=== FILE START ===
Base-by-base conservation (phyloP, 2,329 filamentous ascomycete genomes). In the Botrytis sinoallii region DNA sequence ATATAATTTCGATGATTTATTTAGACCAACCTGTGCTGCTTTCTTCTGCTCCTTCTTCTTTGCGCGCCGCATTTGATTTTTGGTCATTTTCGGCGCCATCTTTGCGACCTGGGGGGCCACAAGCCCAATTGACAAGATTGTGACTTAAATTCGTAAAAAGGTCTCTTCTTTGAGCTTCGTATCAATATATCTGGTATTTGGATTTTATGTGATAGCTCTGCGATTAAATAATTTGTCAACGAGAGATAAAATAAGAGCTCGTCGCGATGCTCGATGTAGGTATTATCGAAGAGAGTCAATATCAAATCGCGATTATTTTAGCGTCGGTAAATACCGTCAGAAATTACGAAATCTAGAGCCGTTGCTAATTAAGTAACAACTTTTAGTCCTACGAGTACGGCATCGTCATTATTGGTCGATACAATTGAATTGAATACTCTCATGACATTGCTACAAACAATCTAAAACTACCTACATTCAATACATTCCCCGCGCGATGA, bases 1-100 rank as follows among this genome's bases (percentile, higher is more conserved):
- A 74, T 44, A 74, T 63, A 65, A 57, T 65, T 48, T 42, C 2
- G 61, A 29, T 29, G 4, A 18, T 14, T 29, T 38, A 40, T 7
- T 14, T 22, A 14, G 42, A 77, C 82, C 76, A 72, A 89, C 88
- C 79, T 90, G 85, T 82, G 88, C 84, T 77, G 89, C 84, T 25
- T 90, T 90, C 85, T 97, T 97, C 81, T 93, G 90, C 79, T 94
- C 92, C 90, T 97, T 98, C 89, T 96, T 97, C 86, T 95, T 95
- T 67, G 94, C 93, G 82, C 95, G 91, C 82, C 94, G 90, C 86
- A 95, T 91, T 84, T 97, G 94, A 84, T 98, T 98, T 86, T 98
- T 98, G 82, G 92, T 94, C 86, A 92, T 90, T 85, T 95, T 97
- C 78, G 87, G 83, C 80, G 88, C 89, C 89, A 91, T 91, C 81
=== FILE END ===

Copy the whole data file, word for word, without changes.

Base-by-base conservation (phyloP, 2,329 filamentous ascomycete genomes). In the Botrytis sinoallii region DNA sequence ATATAATTTCGATGATTTATTTAGACCAACCTGTGCTGCTTTCTTCTGCTCCTTCTTCTTTGCGCGCCGCATTTGATTTTTGGTCATTTTCGGCGCCATCTTTGCGACCTGGGGGGCCACAAGCCCAATTGACAAGATTGTGACTTAAATTCGTAAAAAGGTCTCTTCTTTGAGCTTCGTATCAATATATCTGGTATTTGGATTTTATGTGATAGCTCTGCGATTAAATAATTTGTCAACGAGAGATAAAATAAGAGCTCGTCGCGATGCTCGATGTAGGTATTATCGAAGAGAGTCAATATCAAATCGCGATTATTTTAGCGTCGGTAAATACCGTCAGAAATTACGAAATCTAGAGCCGTTGCTAATTAAGTAACAACTTTTAGTCCTACGAGTACGGCATCGTCATTATTGGTCGATACAATTGAATTGAATACTCTCATGACATTGCTACAAACAATCTAAAACTACCTACATTCAATACATTCCCCGCGCGATGA, bases 1-100 rank as follows among this genome's bases (percentile, higher is more conserved):
- A 74, T 44, A 74, T 63, A 65, A 57, T 65, T 48, T 42, C 2
- G 61, A 29, T 29, G 4, A 18, T 14, T 29, T 38, A 40, T 7
- T 14, T 22, A 14, G 42, A 77, C 82, C 76, A 72, A 89, C 88
- C 79, T 90, G 85, T 82, G 88, C 84, T 77, G 89, C 84, T 25
- T 90, T 90, C 85, T 97, T 97, C 81, T 93, G 90, C 79, T 94
- C 92, C 90, T 97, T 98, C 89, T 96, T 97, C 86, T 95, T 95
- T 67, G 94, C 93, G 82, C 95, G 91, C 82, C 94, G 90, C 86
- A 95, T 91, T 84, T 97, G 94, A 84, T 98, T 98, T 86, T 98
- T 98, G 82, G 92, T 94, C 86, A 92, T 90, T 85, T 95, T 97
- C 78, G 87, G 83, C 80, G 88, C 89, C 89, A 91, T 91, C 81